So they went in haste and found Mary and Joseph, and the infant lying in the manger. When they saw this, they made known the message that had been told them about this child. All who heard it were amazed by what had been told them by the shepherds.” (Lk 2:15-18)
Christmas can carry with it a lot of nostalgia for many of us. The season brings back memories of past Christmases, and might be particularly difficult for those who’ve recently lost loved ones. We might remember the happy times that we had, and we might be filled with a little nostalgia. It’s interesting that the word “nostalgia” is formed by two Greek words, nóstos, meaning “homecoming” and álgos, meaning “distress.” The word really means something close to “homesickness.”
We tend to understand the word nostalgia as a “longing for the past.” And when we “wax nostalgic,” we might call to mind an idealized past free from the difficulties, uncertainties and stresses of the present. We might think of our childhood, when life was much more “simpler” – well, at least for the children!
During Christmas, I always remember sitting at the top of the steps at my family house with my parents, my three sisters and my brother waiting to go down and see what “Santa” left for us. But before we went down, we always had to do two things. We had to say some morning prayers, and we had to sing “Happy Birthday” to Jesus so we wouldn’t forget that it was His day, not ours. Of course, we’d forget that lesson as we ran down to get our presents!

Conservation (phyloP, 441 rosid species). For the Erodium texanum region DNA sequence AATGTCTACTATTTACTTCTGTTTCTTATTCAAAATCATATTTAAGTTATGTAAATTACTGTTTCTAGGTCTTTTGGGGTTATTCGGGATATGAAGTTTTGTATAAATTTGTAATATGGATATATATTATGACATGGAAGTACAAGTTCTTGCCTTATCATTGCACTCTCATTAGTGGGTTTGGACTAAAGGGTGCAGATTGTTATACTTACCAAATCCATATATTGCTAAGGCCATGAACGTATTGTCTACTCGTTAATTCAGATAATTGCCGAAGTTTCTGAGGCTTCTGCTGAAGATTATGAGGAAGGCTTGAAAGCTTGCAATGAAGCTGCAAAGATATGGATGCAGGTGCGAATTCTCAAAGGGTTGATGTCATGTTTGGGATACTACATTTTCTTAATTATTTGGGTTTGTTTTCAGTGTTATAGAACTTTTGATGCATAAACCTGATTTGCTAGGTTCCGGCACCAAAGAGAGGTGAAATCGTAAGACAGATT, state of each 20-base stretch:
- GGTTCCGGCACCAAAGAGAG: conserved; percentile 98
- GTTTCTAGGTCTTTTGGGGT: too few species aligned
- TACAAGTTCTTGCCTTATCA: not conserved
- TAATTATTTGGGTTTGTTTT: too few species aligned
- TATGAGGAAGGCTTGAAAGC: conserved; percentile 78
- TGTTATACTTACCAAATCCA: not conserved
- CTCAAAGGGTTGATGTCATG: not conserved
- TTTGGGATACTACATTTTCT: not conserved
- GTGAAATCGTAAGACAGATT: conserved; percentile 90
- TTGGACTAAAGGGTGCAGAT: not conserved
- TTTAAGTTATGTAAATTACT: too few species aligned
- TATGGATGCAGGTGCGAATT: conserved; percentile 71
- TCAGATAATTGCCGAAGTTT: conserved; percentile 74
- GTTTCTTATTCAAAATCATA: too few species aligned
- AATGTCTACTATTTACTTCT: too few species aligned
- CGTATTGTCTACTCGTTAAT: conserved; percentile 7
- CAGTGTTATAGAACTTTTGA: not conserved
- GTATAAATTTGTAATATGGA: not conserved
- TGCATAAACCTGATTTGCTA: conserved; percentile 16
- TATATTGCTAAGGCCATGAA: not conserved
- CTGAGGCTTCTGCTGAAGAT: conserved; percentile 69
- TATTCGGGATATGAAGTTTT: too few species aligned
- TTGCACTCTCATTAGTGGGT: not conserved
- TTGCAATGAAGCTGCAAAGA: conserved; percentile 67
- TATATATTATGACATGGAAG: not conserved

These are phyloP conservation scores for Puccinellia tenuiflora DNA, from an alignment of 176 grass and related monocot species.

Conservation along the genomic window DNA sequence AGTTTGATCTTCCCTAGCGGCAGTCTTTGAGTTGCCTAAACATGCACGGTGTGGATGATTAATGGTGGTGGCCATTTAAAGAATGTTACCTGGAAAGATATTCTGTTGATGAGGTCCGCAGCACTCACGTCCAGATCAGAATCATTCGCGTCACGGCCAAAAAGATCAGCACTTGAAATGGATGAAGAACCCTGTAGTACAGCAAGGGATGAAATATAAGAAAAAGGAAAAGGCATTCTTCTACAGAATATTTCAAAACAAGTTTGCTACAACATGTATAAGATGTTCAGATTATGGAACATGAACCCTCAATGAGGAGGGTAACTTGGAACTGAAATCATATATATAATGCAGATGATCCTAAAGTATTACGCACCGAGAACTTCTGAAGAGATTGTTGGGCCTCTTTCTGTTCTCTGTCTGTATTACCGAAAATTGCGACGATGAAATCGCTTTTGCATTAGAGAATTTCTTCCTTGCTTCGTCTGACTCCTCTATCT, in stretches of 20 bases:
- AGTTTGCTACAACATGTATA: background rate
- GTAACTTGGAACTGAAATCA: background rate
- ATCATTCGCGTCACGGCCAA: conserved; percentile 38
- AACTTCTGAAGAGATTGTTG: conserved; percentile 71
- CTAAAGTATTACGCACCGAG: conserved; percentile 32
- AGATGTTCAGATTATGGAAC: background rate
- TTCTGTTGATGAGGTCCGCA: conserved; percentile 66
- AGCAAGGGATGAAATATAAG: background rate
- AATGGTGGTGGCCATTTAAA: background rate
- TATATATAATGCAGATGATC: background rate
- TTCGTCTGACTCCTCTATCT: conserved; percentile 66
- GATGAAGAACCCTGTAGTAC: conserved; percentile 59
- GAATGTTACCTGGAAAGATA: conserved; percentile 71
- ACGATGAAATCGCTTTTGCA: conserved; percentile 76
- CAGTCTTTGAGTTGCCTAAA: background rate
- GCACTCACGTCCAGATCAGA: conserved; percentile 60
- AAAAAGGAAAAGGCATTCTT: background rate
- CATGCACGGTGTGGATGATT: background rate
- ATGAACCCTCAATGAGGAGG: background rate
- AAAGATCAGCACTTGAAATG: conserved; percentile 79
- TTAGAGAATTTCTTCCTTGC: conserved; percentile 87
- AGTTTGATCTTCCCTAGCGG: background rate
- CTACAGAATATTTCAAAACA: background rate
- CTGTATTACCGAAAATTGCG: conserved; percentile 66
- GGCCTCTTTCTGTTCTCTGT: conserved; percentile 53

But a true Christian nostalgia isn’t an idealized remembrance; it’s yearning for something real. It’s not directed to discarded presents from the past, but the true gift given by our Heavenly Father. As the Holy Father, Pope Benedict XVI said at one of his weekly audiences: “When, in liturgical celebrations, we hear or pronounce the phrase: ‘Today the Savior is born for us,’ we are not using an empty conventional expression, what we mean is that ‘today,’ now, God is giving us the possibility to recognize and accept Him, as did the shepherds of Bethlehem, so that He can also be born into and renew our lives.”
When it comes down to it, true Christian nostalgia is directed not toward some idealized home we remember from our past but toward a Heavenly home that the Birth of Christ made possible. Our true home is not a fuzzy memory that might make us sad, it’s the object of true Christian hope that should fill us with joy! This year has been a joyful one for me, even amid life’s difficulties. But celebrating our Christ-Mass in Good Shepherd Parish – amid so many beloved parishioners – is a reminder to me of Heaven.
(Rev. Msgr.) Christopher H. Nalty